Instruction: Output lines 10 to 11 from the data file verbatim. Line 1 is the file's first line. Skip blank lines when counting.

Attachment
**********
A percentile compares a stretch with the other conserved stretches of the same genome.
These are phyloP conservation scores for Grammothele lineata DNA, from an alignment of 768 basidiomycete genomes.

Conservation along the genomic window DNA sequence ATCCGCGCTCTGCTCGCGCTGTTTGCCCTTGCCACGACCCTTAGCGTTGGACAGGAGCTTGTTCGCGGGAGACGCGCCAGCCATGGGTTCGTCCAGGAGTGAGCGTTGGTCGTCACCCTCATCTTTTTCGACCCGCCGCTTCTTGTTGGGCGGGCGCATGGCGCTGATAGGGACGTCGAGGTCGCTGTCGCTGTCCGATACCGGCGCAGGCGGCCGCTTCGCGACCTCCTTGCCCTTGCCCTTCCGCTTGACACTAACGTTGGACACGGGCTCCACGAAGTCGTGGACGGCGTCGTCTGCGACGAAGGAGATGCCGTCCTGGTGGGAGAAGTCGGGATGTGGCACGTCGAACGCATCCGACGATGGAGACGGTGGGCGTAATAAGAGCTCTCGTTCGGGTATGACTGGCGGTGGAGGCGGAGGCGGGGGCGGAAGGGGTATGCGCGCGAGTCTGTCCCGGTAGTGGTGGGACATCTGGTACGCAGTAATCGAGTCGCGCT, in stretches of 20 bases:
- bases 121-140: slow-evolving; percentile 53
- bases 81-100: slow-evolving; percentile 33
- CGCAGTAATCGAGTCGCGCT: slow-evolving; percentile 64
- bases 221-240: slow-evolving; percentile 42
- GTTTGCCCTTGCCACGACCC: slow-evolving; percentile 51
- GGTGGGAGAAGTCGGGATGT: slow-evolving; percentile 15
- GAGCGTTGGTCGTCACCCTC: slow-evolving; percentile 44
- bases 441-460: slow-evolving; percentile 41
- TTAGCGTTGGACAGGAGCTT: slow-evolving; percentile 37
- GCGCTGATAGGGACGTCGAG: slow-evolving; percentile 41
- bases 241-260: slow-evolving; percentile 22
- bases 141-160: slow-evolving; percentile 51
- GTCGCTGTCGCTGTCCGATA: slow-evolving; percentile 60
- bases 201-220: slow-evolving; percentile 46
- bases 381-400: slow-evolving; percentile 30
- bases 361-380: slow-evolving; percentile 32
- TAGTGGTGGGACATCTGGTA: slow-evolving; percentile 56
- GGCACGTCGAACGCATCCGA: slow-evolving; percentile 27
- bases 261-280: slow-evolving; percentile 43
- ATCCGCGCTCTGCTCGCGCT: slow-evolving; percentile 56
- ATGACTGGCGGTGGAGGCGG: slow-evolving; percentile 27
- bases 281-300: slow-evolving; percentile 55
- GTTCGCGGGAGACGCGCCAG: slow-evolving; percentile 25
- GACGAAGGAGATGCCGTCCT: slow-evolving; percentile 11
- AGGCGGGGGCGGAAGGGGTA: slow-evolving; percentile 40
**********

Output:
- GAGCGTTGGTCGTCACCCTC: slow-evolving; percentile 44
- bases 441-460: slow-evolving; percentile 41